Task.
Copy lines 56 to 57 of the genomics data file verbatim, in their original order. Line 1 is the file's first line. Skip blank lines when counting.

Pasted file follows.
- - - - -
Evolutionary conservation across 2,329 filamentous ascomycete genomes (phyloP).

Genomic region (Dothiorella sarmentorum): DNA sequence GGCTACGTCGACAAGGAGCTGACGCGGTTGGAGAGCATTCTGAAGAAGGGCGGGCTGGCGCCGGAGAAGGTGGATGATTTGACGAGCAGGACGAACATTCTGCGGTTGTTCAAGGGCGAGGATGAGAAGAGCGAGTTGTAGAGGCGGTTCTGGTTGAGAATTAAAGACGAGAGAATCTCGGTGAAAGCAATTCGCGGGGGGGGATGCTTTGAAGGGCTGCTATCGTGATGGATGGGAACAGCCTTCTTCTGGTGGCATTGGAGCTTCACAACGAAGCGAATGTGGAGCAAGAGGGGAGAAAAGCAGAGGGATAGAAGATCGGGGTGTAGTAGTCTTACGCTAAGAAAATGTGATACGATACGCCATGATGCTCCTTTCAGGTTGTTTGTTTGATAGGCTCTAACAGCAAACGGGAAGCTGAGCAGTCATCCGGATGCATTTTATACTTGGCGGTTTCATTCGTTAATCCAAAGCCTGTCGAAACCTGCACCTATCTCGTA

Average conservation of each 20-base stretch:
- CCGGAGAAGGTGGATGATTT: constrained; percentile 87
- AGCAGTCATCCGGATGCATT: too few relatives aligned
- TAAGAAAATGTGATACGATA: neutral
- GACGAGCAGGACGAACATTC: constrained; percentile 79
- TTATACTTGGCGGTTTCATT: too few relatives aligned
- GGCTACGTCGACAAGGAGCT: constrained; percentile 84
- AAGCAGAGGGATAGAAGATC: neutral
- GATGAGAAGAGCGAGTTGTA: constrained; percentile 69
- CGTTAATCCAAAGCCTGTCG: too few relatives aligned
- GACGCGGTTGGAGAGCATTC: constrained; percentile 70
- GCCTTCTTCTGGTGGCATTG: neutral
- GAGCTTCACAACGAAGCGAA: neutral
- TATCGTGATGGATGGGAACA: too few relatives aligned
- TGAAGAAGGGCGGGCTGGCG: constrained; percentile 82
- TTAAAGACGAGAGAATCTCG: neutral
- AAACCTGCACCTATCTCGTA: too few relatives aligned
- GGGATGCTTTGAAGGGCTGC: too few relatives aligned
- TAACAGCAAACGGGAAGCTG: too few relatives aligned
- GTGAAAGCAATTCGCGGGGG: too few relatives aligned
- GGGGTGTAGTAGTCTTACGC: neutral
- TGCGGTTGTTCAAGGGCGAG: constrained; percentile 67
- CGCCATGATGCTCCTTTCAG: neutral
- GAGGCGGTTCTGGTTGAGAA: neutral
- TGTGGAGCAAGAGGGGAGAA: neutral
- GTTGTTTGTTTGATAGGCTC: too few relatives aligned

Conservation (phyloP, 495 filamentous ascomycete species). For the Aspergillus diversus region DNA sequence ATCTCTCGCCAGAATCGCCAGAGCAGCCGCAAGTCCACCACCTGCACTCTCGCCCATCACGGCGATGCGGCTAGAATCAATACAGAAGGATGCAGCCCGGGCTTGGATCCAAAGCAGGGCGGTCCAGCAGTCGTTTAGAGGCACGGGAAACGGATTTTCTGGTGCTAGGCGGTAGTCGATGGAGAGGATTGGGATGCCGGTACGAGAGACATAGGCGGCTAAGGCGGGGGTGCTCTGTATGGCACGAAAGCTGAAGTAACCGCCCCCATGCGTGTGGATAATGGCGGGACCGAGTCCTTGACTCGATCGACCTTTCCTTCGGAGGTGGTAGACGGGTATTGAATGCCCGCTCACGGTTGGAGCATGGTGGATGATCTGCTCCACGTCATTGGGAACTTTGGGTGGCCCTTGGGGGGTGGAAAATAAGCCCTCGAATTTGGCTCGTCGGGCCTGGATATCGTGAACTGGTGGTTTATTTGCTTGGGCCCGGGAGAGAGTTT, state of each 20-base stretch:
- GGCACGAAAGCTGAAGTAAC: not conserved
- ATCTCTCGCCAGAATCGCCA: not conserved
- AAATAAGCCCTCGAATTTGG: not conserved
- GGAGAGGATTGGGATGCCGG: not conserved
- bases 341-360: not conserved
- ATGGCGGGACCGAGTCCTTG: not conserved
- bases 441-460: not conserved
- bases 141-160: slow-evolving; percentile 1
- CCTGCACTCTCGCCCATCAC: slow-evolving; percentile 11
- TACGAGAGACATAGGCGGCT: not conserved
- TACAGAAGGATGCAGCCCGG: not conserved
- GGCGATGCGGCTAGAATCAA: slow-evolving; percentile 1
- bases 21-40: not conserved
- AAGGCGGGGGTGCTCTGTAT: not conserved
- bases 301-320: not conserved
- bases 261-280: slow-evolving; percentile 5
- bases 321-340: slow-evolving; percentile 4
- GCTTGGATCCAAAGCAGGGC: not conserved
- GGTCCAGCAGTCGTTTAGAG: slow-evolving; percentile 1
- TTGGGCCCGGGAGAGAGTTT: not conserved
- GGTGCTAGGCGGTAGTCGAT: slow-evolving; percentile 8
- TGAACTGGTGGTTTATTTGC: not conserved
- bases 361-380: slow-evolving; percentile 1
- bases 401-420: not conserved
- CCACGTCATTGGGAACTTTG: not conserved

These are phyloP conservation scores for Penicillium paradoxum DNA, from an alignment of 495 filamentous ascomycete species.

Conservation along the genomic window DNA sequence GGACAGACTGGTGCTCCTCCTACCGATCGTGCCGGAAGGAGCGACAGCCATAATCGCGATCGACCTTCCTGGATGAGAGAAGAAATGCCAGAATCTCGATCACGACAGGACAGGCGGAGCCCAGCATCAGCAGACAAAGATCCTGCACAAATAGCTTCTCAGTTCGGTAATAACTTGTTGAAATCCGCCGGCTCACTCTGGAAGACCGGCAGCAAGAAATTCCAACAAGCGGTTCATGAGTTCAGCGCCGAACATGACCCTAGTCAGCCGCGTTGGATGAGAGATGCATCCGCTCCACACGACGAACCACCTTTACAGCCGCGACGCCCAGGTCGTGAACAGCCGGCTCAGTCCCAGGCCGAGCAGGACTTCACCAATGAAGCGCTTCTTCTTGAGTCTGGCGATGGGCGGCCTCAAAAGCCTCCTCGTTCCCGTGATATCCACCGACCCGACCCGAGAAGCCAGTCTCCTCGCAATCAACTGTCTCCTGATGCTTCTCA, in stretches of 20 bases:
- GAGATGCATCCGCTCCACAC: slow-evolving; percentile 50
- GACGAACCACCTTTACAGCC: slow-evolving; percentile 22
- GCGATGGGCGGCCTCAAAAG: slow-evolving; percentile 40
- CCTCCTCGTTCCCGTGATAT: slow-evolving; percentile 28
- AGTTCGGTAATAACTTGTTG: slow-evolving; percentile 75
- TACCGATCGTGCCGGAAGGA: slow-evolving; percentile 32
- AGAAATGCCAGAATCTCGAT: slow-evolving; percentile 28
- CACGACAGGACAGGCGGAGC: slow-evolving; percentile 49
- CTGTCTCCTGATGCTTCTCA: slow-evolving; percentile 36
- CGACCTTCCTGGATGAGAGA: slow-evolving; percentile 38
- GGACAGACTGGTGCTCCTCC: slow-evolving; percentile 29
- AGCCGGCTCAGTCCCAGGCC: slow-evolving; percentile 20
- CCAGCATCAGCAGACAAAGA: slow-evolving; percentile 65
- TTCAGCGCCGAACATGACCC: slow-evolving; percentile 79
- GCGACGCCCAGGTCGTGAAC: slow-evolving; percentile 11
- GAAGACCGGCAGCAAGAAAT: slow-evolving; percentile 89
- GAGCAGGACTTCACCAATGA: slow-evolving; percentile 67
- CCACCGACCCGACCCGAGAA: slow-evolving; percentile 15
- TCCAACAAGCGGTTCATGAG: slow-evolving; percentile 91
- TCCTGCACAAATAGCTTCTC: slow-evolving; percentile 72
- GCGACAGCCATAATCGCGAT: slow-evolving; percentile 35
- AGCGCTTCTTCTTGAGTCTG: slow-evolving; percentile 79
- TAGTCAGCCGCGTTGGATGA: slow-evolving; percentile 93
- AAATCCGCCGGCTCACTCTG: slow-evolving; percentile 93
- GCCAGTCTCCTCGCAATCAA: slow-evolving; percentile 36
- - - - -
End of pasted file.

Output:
Conservation along the genomic window DNA sequence GGACAGACTGGTGCTCCTCCTACCGATCGTGCCGGAAGGAGCGACAGCCATAATCGCGATCGACCTTCCTGGATGAGAGAAGAAATGCCAGAATCTCGATCACGACAGGACAGGCGGAGCCCAGCATCAGCAGACAAAGATCCTGCACAAATAGCTTCTCAGTTCGGTAATAACTTGTTGAAATCCGCCGGCTCACTCTGGAAGACCGGCAGCAAGAAATTCCAACAAGCGGTTCATGAGTTCAGCGCCGAACATGACCCTAGTCAGCCGCGTTGGATGAGAGATGCATCCGCTCCACACGACGAACCACCTTTACAGCCGCGACGCCCAGGTCGTGAACAGCCGGCTCAGTCCCAGGCCGAGCAGGACTTCACCAATGAAGCGCTTCTTCTTGAGTCTGGCGATGGGCGGCCTCAAAAGCCTCCTCGTTCCCGTGATATCCACCGACCCGACCCGAGAAGCCAGTCTCCTCGCAATCAACTGTCTCCTGATGCTTCTCA, in stretches of 20 bases:
- GAGATGCATCCGCTCCACAC: slow-evolving; percentile 50